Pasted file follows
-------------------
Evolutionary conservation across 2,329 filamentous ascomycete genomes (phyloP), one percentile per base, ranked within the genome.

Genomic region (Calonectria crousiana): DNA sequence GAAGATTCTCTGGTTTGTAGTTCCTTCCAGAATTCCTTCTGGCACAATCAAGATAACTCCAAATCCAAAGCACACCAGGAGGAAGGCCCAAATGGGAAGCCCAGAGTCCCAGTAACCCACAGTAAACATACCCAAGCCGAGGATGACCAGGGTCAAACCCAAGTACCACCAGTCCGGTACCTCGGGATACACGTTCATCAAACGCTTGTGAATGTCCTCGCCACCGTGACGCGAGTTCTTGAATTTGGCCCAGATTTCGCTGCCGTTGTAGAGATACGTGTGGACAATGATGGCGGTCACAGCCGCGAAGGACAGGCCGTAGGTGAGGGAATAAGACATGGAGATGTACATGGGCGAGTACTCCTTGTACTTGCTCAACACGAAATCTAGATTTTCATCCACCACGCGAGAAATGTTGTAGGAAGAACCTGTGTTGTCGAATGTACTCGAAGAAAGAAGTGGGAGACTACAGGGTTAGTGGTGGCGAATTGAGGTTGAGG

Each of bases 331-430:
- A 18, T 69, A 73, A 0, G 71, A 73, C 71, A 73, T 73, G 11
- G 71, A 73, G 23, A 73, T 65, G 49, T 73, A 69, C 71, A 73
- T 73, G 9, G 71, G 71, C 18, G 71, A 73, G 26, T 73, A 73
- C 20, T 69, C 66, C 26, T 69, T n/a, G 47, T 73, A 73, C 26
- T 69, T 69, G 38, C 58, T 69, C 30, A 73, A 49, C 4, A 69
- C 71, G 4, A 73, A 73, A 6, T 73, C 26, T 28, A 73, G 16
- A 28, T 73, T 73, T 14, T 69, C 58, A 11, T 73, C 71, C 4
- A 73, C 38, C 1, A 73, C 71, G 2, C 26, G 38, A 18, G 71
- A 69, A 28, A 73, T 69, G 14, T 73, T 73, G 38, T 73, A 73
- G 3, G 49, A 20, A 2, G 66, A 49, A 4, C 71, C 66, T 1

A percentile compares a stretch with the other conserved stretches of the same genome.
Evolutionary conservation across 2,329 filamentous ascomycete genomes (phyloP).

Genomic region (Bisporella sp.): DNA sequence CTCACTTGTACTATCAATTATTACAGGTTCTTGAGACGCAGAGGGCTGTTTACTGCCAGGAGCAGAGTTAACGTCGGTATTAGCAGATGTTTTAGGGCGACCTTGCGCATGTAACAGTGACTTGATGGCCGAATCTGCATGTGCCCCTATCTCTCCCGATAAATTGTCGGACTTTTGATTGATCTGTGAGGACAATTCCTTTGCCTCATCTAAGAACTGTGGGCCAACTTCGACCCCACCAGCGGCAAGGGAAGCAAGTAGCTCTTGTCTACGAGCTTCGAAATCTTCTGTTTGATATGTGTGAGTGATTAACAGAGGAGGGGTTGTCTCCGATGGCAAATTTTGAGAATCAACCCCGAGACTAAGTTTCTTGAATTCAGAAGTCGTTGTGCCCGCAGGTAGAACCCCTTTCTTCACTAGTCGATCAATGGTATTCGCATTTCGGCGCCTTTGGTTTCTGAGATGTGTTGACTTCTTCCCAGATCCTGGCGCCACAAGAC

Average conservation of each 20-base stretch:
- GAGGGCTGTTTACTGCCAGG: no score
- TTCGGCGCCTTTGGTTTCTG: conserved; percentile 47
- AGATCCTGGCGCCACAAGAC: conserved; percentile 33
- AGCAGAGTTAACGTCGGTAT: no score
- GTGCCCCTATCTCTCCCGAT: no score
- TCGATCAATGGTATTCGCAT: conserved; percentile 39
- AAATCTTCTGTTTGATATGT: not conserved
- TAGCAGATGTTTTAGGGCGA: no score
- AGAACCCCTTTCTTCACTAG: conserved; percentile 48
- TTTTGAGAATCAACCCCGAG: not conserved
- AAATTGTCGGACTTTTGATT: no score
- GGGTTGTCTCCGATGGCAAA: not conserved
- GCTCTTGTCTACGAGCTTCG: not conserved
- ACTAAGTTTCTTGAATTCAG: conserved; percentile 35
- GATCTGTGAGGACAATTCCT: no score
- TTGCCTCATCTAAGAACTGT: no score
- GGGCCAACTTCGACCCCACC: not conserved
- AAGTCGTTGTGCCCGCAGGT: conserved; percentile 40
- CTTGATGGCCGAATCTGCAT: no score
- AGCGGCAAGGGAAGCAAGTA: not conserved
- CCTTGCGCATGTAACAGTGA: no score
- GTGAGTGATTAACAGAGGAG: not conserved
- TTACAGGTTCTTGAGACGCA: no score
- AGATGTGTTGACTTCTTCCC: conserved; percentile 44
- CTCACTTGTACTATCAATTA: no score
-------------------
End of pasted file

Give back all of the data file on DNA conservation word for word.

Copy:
Evolutionary conservation across 2,329 filamentous ascomycete genomes (phyloP), one percentile per base, ranked within the genome.

Genomic region (Calonectria crousiana): DNA sequence GAAGATTCTCTGGTTTGTAGTTCCTTCCAGAATTCCTTCTGGCACAATCAAGATAACTCCAAATCCAAAGCACACCAGGAGGAAGGCCCAAATGGGAAGCCCAGAGTCCCAGTAACCCACAGTAAACATACCCAAGCCGAGGATGACCAGGGTCAAACCCAAGTACCACCAGTCCGGTACCTCGGGATACACGTTCATCAAACGCTTGTGAATGTCCTCGCCACCGTGACGCGAGTTCTTGAATTTGGCCCAGATTTCGCTGCCGTTGTAGAGATACGTGTGGACAATGATGGCGGTCACAGCCGCGAAGGACAGGCCGTAGGTGAGGGAATAAGACATGGAGATGTACATGGGCGAGTACTCCTTGTACTTGCTCAACACGAAATCTAGATTTTCATCCACCACGCGAGAAATGTTGTAGGAAGAACCTGTGTTGTCGAATGTACTCGAAGAAAGAAGTGGGAGACTACAGGGTTAGTGGTGGCGAATTGAGGTTGAGG

Each of bases 331-430:
- A 18, T 69, A 73, A 0, G 71, A 73, C 71, A 73, T 73, G 11
- G 71, A 73, G 23, A 73, T 65, G 49, T 73, A 69, C 71, A 73
- T 73, G 9, G 71, G 71, C 18, G 71, A 73, G 26, T 73, A 73
- C 20, T 69, C 66, C 26, T 69, T n/a, G 47, T 73, A 73, C 26
- T 69, T 69, G 38, C 58, T 69, C 30, A 73, A 49, C 4, A 69
- C 71, G 4, A 73, A 73, A 6, T 73, C 26, T 28, A 73, G 16
- A 28, T 73, T 73, T 14, T 69, C 58, A 11, T 73, C 71, C 4
- A 73, C 38, C 1, A 73, C 71, G 2, C 26, G 38, A 18, G 71
- A 69, A 28, A 73, T 69, G 14, T 73, T 73, G 38, T 73, A 73
- G 3, G 49, A 20, A 2, G 66, A 49, A 4, C 71, C 66, T 1

A percentile compares a stretch with the other conserved stretches of the same genome.
Evolutionary conservation across 2,329 filamentous ascomycete genomes (phyloP).

Genomic region (Bisporella sp.): DNA sequence CTCACTTGTACTATCAATTATTACAGGTTCTTGAGACGCAGAGGGCTGTTTACTGCCAGGAGCAGAGTTAACGTCGGTATTAGCAGATGTTTTAGGGCGACCTTGCGCATGTAACAGTGACTTGATGGCCGAATCTGCATGTGCCCCTATCTCTCCCGATAAATTGTCGGACTTTTGATTGATCTGTGAGGACAATTCCTTTGCCTCATCTAAGAACTGTGGGCCAACTTCGACCCCACCAGCGGCAAGGGAAGCAAGTAGCTCTTGTCTACGAGCTTCGAAATCTTCTGTTTGATATGTGTGAGTGATTAACAGAGGAGGGGTTGTCTCCGATGGCAAATTTTGAGAATCAACCCCGAGACTAAGTTTCTTGAATTCAGAAGTCGTTGTGCCCGCAGGTAGAACCCCTTTCTTCACTAGTCGATCAATGGTATTCGCATTTCGGCGCCTTTGGTTTCTGAGATGTGTTGACTTCTTCCCAGATCCTGGCGCCACAAGAC

Average conservation of each 20-base stretch:
- GAGGGCTGTTTACTGCCAGG: no score
- TTCGGCGCCTTTGGTTTCTG: conserved; percentile 47
- AGATCCTGGCGCCACAAGAC: conserved; percentile 33
- AGCAGAGTTAACGTCGGTAT: no score
- GTGCCCCTATCTCTCCCGAT: no score
- TCGATCAATGGTATTCGCAT: conserved; percentile 39
- AAATCTTCTGTTTGATATGT: not conserved
- TAGCAGATGTTTTAGGGCGA: no score
- AGAACCCCTTTCTTCACTAG: conserved; percentile 48
- TTTTGAGAATCAACCCCGAG: not conserved
- AAATTGTCGGACTTTTGATT: no score
- GGGTTGTCTCCGATGGCAAA: not conserved
- GCTCTTGTCTACGAGCTTCG: not conserved
- ACTAAGTTTCTTGAATTCAG: conserved; percentile 35
- GATCTGTGAGGACAATTCCT: no score
- TTGCCTCATCTAAGAACTGT: no score
- GGGCCAACTTCGACCCCACC: not conserved
- AAGTCGTTGTGCCCGCAGGT: conserved; percentile 40
- CTTGATGGCCGAATCTGCAT: no score
- AGCGGCAAGGGAAGCAAGTA: not conserved
- CCTTGCGCATGTAACAGTGA: no score
- GTGAGTGATTAACAGAGGAG: not conserved
- TTACAGGTTCTTGAGACGCA: no score
- AGATGTGTTGACTTCTTCCC: conserved; percentile 44
- CTCACTTGTACTATCAATTA: no score